fall 2014 // MWF 11:15-12:05 // laura michael brown

citing archival material

Basic format:
Genre-appropriate MLA citation.
Name of the Collections or group of records,
Span dates of the collection or group of records,
Manuscript or record group, or accession number,
Unit within Special Collections holding the materials (in our case, this is “Penn State University Archives”
“Special Collections LIbrary, University Libraries, Pennsylvania State University”
Example: Doe, Jane. Letter to Sarah Doe. 02 Feb. 1959. The “A Few Good Women” Oral History Collections, 1938-2000, MGN 984, Penn State University Archives, Special Collections Library, University Libraries, Pennsylvania State University.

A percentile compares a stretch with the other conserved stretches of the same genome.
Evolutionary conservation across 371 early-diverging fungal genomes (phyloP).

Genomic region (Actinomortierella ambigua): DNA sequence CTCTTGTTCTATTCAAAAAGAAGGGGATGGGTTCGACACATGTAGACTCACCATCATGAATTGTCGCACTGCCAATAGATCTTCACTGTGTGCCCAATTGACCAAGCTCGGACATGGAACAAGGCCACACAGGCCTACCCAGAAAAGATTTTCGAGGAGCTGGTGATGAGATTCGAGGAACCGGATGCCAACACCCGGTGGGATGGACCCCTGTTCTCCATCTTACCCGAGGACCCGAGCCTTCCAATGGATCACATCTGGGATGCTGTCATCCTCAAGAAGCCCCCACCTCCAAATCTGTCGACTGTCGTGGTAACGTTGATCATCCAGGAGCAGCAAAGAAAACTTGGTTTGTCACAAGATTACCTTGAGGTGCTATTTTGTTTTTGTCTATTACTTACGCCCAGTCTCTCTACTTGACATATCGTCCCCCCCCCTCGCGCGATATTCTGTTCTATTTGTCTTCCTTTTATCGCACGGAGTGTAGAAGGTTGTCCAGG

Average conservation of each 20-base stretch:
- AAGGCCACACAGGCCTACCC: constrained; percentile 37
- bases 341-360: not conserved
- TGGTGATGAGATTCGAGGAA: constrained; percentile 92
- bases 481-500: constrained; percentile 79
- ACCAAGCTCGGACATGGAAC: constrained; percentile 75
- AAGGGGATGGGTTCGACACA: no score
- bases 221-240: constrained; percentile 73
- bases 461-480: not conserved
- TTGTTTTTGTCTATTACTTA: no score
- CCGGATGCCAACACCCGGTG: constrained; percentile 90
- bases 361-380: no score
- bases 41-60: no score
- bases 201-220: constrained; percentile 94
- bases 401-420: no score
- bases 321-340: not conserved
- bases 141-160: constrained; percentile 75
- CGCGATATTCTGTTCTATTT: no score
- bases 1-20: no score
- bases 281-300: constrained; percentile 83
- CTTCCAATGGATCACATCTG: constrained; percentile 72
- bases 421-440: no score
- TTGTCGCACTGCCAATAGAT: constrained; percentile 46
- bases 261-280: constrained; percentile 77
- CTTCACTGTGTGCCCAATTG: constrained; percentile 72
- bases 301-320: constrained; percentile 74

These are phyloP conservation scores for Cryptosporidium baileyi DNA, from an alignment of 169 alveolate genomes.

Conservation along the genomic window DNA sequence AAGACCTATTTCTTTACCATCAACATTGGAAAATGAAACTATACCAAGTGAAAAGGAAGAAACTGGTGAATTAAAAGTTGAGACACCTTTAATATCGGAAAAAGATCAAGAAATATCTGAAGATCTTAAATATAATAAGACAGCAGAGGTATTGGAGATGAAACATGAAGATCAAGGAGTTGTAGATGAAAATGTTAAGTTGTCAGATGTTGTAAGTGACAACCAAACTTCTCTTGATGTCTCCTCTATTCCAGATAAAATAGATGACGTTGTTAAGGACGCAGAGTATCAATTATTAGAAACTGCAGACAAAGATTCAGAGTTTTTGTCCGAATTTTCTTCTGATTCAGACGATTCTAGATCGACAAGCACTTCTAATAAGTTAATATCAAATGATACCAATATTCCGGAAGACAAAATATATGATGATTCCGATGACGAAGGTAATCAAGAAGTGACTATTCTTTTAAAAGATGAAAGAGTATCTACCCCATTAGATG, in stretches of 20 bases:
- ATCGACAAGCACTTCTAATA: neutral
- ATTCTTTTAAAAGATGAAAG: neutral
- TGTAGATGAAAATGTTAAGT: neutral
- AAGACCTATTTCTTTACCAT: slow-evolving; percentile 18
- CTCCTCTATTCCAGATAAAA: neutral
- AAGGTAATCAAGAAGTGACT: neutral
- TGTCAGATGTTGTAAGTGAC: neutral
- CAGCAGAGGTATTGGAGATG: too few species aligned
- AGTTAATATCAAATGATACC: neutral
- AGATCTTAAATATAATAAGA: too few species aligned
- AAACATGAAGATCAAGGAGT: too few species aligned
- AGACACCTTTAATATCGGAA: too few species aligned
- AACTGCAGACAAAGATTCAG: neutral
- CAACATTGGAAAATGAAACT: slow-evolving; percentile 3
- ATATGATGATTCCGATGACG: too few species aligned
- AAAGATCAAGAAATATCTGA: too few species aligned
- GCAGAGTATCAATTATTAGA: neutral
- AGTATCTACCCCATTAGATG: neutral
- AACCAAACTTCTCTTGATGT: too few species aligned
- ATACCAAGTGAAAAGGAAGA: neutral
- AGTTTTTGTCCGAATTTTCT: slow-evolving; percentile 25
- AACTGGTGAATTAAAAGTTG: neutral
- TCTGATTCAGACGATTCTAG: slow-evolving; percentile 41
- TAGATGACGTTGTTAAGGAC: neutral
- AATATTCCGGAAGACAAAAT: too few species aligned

Identify the specific item (you might have to use a brief descriptive phrase if your item doesn’t have a title or publication information that you can cite) using MLA format citation for that piece (if it’s a letter, look up how to cite a letter, etc.). If you have it, then you can list information about the box and folder it came from. If you know that it came from a specific group of records (like the “A Few Good Women” Oral History Collections), you can list that–but you might not have that information since Doris pulled everything out for us ahead of time. List the accession number if you have it, then the last two elements (listed in bold above) will be the same for all of you.
If you’re working with articles from the digitized Daily Collegian or La Vie, then you will treat it like a web source coming from a database. You’ll cite the article just as you would any other newspaper article, then you’ll label it as a web source and list the database it came from (Historical Digital Collegian Archive or La Vie Online). 
Use your resources online and in your textbook to figure out how to cite unfamiliar sources. Do your best with the information that you have!

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